Hazardous Waste Sites Often Found Near Federally Funded Housing

About 77,000 people living in federally assisted housing in the U.S. are at risk of being contaminated — including East Chicago residents.

Hazardous Waste Sites Often Found Near Federally Funded Housing
In this Aug. 23, 2016 photo, a sign from the Environmental Protection Agency is posted in front of West Calumet Housing Complex houses at East Chicago, Ind. The EPA has detected high levels of lead in samples of dust and dirt tracked inside homes where soil is tainted with industrial contaminants. The contamination has resulted in the city calling for the demolition of the low-income complex and relocating its 1,000 residents. Tae-Gyun Kim / AP Photo
Hazardous Waste Sites Often Found Near Federally Funded Housing
In this Aug. 23, 2016 photo, a sign from the Environmental Protection Agency is posted in front of West Calumet Housing Complex houses at East Chicago, Ind. The EPA has detected high levels of lead in samples of dust and dirt tracked inside homes where soil is tainted with industrial contaminants. The contamination has resulted in the city calling for the demolition of the low-income complex and relocating its 1,000 residents. Tae-Gyun Kim / AP Photo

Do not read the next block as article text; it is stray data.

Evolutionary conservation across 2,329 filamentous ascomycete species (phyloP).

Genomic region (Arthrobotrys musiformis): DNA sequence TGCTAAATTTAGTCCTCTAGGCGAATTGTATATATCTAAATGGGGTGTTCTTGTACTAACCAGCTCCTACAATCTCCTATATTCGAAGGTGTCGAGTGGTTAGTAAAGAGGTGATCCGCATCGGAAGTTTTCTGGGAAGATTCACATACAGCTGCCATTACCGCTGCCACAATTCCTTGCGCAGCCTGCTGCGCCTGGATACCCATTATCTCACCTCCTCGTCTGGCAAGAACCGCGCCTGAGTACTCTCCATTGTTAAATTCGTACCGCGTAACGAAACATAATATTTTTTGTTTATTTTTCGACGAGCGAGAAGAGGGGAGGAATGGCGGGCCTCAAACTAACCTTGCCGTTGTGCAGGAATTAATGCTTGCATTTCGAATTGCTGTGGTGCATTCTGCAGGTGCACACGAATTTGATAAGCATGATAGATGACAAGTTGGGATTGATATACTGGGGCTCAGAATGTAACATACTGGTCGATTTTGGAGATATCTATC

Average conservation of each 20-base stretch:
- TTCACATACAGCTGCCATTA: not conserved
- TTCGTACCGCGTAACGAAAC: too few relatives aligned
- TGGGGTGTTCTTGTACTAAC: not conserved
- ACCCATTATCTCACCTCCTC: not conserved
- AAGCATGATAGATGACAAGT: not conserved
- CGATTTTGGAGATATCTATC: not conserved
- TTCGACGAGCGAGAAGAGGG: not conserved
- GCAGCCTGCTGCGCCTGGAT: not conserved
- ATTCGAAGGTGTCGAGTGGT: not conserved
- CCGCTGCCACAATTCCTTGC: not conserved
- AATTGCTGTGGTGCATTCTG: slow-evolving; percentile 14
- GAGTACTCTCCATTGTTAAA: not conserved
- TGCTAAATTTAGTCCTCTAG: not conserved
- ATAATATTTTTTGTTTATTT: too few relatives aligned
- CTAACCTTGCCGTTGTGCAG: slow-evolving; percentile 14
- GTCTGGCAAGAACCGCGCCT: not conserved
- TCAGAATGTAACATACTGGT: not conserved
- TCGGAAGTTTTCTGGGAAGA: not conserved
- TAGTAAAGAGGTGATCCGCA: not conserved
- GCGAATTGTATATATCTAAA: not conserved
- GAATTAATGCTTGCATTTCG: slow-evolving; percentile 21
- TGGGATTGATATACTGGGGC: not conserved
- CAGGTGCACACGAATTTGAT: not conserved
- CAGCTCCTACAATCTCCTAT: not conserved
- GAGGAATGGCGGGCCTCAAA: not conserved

Hazardous Waste Sites Often Found Near Federally Funded Housing

About 77,000 people living in federally assisted housing in the U.S. are at risk of being contaminated — including East Chicago residents.

A new report led by the Shriver Center on Poverty Law found that the majority of federally assisted housing in the U.S. exists near hazardous waste sites, exposing residents to harmful toxins like lead and arsenic.

Reset checks in with the authors of the report, and a former resident of a housing complex in East Chicago, Ind.

GUESTS: Emily Coffey, staff attorney for housing justice at the Shriver Center on Poverty Law

Debbie Chizewer, managing attorney at Earthjustice

Akeeshea Daniels, activist and East Chicago resident